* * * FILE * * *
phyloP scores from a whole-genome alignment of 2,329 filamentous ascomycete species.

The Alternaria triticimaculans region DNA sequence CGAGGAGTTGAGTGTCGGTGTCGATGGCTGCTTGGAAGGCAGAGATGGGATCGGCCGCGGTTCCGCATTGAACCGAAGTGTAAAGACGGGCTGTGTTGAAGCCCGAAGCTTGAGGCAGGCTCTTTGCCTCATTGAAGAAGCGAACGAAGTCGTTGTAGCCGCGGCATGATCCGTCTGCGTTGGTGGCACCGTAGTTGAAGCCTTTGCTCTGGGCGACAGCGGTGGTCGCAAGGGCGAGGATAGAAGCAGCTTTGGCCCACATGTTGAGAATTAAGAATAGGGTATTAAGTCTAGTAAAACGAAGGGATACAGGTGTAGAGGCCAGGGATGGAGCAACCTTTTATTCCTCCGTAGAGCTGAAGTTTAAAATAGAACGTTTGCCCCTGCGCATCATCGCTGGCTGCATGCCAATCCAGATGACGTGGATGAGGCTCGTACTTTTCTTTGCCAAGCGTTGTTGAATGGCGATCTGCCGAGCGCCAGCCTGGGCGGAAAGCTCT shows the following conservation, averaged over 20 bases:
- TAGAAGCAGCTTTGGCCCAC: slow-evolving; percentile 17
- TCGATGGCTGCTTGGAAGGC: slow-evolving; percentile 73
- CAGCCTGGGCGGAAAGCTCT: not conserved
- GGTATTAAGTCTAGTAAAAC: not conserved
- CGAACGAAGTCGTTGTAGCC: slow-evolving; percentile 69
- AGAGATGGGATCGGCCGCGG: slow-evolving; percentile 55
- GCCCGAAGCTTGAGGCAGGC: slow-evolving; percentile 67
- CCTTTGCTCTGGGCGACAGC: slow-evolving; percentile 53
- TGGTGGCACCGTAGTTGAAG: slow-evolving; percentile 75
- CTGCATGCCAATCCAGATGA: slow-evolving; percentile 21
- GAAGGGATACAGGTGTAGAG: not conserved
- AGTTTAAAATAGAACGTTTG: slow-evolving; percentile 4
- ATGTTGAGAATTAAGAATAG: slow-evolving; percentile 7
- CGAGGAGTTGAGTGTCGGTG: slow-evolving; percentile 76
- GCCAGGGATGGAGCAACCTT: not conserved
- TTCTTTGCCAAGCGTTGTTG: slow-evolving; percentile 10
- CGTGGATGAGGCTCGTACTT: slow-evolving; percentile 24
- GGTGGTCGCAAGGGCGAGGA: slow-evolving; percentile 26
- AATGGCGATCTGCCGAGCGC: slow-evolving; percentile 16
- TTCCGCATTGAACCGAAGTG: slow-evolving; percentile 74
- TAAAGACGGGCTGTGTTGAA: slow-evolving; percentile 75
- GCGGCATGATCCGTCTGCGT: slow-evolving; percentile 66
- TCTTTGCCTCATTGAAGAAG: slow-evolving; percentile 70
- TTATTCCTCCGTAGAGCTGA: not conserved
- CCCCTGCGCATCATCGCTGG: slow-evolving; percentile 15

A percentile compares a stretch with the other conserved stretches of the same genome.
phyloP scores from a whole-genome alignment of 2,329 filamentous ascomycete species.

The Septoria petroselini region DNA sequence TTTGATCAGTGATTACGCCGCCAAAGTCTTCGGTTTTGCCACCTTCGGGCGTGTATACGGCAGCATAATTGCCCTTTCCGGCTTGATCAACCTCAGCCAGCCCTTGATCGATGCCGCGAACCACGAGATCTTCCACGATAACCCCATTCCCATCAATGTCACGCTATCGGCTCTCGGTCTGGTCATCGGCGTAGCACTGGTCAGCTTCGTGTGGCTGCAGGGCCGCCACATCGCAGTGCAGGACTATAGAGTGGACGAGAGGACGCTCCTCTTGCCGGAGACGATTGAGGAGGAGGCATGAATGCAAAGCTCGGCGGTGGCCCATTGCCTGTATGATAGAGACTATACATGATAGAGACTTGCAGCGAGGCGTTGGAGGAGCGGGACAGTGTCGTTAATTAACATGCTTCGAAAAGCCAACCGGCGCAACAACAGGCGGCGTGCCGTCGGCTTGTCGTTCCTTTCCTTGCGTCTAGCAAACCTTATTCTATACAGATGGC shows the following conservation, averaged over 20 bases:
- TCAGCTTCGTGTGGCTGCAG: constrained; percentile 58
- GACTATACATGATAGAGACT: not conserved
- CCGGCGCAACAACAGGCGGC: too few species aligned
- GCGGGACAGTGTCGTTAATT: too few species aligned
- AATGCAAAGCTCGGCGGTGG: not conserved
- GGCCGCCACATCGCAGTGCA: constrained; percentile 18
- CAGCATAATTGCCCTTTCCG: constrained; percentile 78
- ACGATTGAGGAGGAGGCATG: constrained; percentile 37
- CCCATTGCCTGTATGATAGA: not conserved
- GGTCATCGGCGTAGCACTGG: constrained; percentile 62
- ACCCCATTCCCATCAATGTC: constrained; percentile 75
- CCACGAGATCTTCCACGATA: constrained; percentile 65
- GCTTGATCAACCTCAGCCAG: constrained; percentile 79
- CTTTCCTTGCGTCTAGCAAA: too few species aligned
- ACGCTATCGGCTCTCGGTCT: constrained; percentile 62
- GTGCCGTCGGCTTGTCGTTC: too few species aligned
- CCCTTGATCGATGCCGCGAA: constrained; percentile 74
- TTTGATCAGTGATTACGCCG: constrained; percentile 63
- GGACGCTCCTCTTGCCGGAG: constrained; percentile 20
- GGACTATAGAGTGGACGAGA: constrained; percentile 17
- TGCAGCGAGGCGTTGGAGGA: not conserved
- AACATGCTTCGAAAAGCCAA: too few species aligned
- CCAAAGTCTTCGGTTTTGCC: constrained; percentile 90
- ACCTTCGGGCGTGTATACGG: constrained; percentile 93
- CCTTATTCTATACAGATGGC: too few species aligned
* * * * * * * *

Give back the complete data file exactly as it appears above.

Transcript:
phyloP scores from a whole-genome alignment of 2,329 filamentous ascomycete species.

The Alternaria triticimaculans region DNA sequence CGAGGAGTTGAGTGTCGGTGTCGATGGCTGCTTGGAAGGCAGAGATGGGATCGGCCGCGGTTCCGCATTGAACCGAAGTGTAAAGACGGGCTGTGTTGAAGCCCGAAGCTTGAGGCAGGCTCTTTGCCTCATTGAAGAAGCGAACGAAGTCGTTGTAGCCGCGGCATGATCCGTCTGCGTTGGTGGCACCGTAGTTGAAGCCTTTGCTCTGGGCGACAGCGGTGGTCGCAAGGGCGAGGATAGAAGCAGCTTTGGCCCACATGTTGAGAATTAAGAATAGGGTATTAAGTCTAGTAAAACGAAGGGATACAGGTGTAGAGGCCAGGGATGGAGCAACCTTTTATTCCTCCGTAGAGCTGAAGTTTAAAATAGAACGTTTGCCCCTGCGCATCATCGCTGGCTGCATGCCAATCCAGATGACGTGGATGAGGCTCGTACTTTTCTTTGCCAAGCGTTGTTGAATGGCGATCTGCCGAGCGCCAGCCTGGGCGGAAAGCTCT shows the following conservation, averaged over 20 bases:
- TAGAAGCAGCTTTGGCCCAC: slow-evolving; percentile 17
- TCGATGGCTGCTTGGAAGGC: slow-evolving; percentile 73
- CAGCCTGGGCGGAAAGCTCT: not conserved
- GGTATTAAGTCTAGTAAAAC: not conserved
- CGAACGAAGTCGTTGTAGCC: slow-evolving; percentile 69
- AGAGATGGGATCGGCCGCGG: slow-evolving; percentile 55
- GCCCGAAGCTTGAGGCAGGC: slow-evolving; percentile 67
- CCTTTGCTCTGGGCGACAGC: slow-evolving; percentile 53
- TGGTGGCACCGTAGTTGAAG: slow-evolving; percentile 75
- CTGCATGCCAATCCAGATGA: slow-evolving; percentile 21
- GAAGGGATACAGGTGTAGAG: not conserved
- AGTTTAAAATAGAACGTTTG: slow-evolving; percentile 4
- ATGTTGAGAATTAAGAATAG: slow-evolving; percentile 7
- CGAGGAGTTGAGTGTCGGTG: slow-evolving; percentile 76
- GCCAGGGATGGAGCAACCTT: not conserved
- TTCTTTGCCAAGCGTTGTTG: slow-evolving; percentile 10
- CGTGGATGAGGCTCGTACTT: slow-evolving; percentile 24
- GGTGGTCGCAAGGGCGAGGA: slow-evolving; percentile 26
- AATGGCGATCTGCCGAGCGC: slow-evolving; percentile 16
- TTCCGCATTGAACCGAAGTG: slow-evolving; percentile 74
- TAAAGACGGGCTGTGTTGAA: slow-evolving; percentile 75
- GCGGCATGATCCGTCTGCGT: slow-evolving; percentile 66
- TCTTTGCCTCATTGAAGAAG: slow-evolving; percentile 70
- TTATTCCTCCGTAGAGCTGA: not conserved
- CCCCTGCGCATCATCGCTGG: slow-evolving; percentile 15

A percentile compares a stretch with the other conserved stretches of the same genome.
phyloP scores from a whole-genome alignment of 2,329 filamentous ascomycete species.

The Septoria petroselini region DNA sequence TTTGATCAGTGATTACGCCGCCAAAGTCTTCGGTTTTGCCACCTTCGGGCGTGTATACGGCAGCATAATTGCCCTTTCCGGCTTGATCAACCTCAGCCAGCCCTTGATCGATGCCGCGAACCACGAGATCTTCCACGATAACCCCATTCCCATCAATGTCACGCTATCGGCTCTCGGTCTGGTCATCGGCGTAGCACTGGTCAGCTTCGTGTGGCTGCAGGGCCGCCACATCGCAGTGCAGGACTATAGAGTGGACGAGAGGACGCTCCTCTTGCCGGAGACGATTGAGGAGGAGGCATGAATGCAAAGCTCGGCGGTGGCCCATTGCCTGTATGATAGAGACTATACATGATAGAGACTTGCAGCGAGGCGTTGGAGGAGCGGGACAGTGTCGTTAATTAACATGCTTCGAAAAGCCAACCGGCGCAACAACAGGCGGCGTGCCGTCGGCTTGTCGTTCCTTTCCTTGCGTCTAGCAAACCTTATTCTATACAGATGGC shows the following conservation, averaged over 20 bases:
- TCAGCTTCGTGTGGCTGCAG: constrained; percentile 58
- GACTATACATGATAGAGACT: not conserved
- CCGGCGCAACAACAGGCGGC: too few species aligned
- GCGGGACAGTGTCGTTAATT: too few species aligned
- AATGCAAAGCTCGGCGGTGG: not conserved
- GGCCGCCACATCGCAGTGCA: constrained; percentile 18
- CAGCATAATTGCCCTTTCCG: constrained; percentile 78
- ACGATTGAGGAGGAGGCATG: constrained; percentile 37
- CCCATTGCCTGTATGATAGA: not conserved
- GGTCATCGGCGTAGCACTGG: constrained; percentile 62
- ACCCCATTCCCATCAATGTC: constrained; percentile 75
- CCACGAGATCTTCCACGATA: constrained; percentile 65
- GCTTGATCAACCTCAGCCAG: constrained; percentile 79
- CTTTCCTTGCGTCTAGCAAA: too few species aligned
- ACGCTATCGGCTCTCGGTCT: constrained; percentile 62
- GTGCCGTCGGCTTGTCGTTC: too few species aligned
- CCCTTGATCGATGCCGCGAA: constrained; percentile 74
- TTTGATCAGTGATTACGCCG: constrained; percentile 63
- GGACGCTCCTCTTGCCGGAG: constrained; percentile 20
- GGACTATAGAGTGGACGAGA: constrained; percentile 17
- TGCAGCGAGGCGTTGGAGGA: not conserved
- AACATGCTTCGAAAAGCCAA: too few species aligned
- CCAAAGTCTTCGGTTTTGCC: constrained; percentile 90
- ACCTTCGGGCGTGTATACGG: constrained; percentile 93
- CCTTATTCTATACAGATGGC: too few species aligned